Q&A with Dan Scott

Q&A with Dan Scott


Dan Scott is the director for 252 Kids and 252 Preteen curriculum at Orange. He has worked with kids for over 20 years as a teacher, pastor and communicator. He and his wife, Jenna, have four children.

Q: You believe 11 is a key age in a child’s development. Why? 01

Eleven is a “magic age” because a child’s brain is getting ready for adulthood and becomes malleable again. If you were to look at a scan of a two-year-old’s or a three-year-old’s brain and compare it to a scan of an 11-year-old’s, the scans look the same. Very similar monumental developmental shifts are happening.

At ages two and three, a child’s brain is getting ready to learn. They’re starting to put sentences together and are learning fine motor skills. The 11-year-old is entering puberty. It’s the best time to teach a child what they need to know, because a lot of formative memories happen at age 11 and into the preteen years. It’s also when our brains get rid of what we don’t need or use, a process called “cognitive pruning.”

Q: How does this relate to teaching kids about faith? 02

Church leaders need to understand that kids are not remembering what they learned in Sunday school from week to week, because they don’t use it. To help things “stick,” we need to partner with parents and encourage them to continue the conversation with their kids.

Eleven is an age when kids can handle more abstract thought, but in spite of this growth in abstract thinking, there still need to be concrete “handles.” If there aren’t, a small-group discussion time could still result in a roomful of crickets, because 11-year-olds haven’t had a concrete experience on which to base an abstract conversation. For example, if we’re teaching about the idea of grace, we can talk to kids about presents and how grace is a gift. We can ask them, “How do you feel when you get an unexpected gift from someone?” That provides them with a concrete experience they can attach grace to. Then we can explain, “Salvation is an unexpected gift that God gives us through Jesus.” The more concrete experiences teachers can use to relate to kids, the better abstract conversations will go.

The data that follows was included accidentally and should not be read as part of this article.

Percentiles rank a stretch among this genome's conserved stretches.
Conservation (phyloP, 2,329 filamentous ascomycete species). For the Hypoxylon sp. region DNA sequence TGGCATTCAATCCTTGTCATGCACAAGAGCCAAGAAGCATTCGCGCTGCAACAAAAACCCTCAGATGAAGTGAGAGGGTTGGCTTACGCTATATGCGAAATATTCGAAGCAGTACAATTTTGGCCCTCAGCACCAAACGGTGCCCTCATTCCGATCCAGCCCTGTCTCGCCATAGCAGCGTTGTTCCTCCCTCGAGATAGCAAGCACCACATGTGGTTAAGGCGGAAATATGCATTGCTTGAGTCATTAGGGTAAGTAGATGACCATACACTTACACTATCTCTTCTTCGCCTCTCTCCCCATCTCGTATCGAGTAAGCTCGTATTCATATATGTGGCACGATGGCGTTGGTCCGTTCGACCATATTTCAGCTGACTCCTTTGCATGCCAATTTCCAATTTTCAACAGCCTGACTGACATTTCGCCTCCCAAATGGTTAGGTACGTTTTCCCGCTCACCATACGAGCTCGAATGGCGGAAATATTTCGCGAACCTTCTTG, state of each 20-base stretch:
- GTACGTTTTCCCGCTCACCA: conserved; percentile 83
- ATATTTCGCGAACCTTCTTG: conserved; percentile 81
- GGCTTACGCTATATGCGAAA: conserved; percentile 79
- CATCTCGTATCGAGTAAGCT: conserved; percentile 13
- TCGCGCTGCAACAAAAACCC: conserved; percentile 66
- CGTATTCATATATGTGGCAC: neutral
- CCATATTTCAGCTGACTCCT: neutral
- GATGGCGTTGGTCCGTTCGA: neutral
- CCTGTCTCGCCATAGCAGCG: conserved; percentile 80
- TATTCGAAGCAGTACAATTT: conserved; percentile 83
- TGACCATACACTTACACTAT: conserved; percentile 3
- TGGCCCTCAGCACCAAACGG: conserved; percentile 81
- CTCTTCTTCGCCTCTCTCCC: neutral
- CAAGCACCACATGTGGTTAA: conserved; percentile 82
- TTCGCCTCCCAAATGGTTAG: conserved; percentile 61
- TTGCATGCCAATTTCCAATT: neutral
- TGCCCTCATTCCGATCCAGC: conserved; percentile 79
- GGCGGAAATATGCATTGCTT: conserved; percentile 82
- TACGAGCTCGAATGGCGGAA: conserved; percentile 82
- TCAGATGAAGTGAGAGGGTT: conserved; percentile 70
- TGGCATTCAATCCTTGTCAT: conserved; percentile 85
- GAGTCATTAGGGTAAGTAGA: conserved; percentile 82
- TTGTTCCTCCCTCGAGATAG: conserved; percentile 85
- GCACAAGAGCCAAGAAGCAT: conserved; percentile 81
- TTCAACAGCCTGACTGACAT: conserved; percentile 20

Q: How can churches help kids use tech for good? 03

What if church became the place where kids were taught to use technology to learn about their faith? For example, I love questions and believe the church needs to be the safest place to ask any question possible. So in a small group setting, if someone has a question, the leader can model a positive use of technology by saying, “Let’s look it up together!”

Church should meet people where they are. Kids are already on YouTube, so the church should be on YouTube producing videos on relevant topics. Churches can also help parents understand what’s happening at church by connecting to them on Facebook and Instagram. We can also use technology to connect kids to Scripture. Leaders can use a Bible app from stage instead of a printed Bible and show kids that in the palm of their hand, they already have the Bible in every possible translation. The more we can point kids to what’s good about technology, and how they can use technology to grow their faith, the better.

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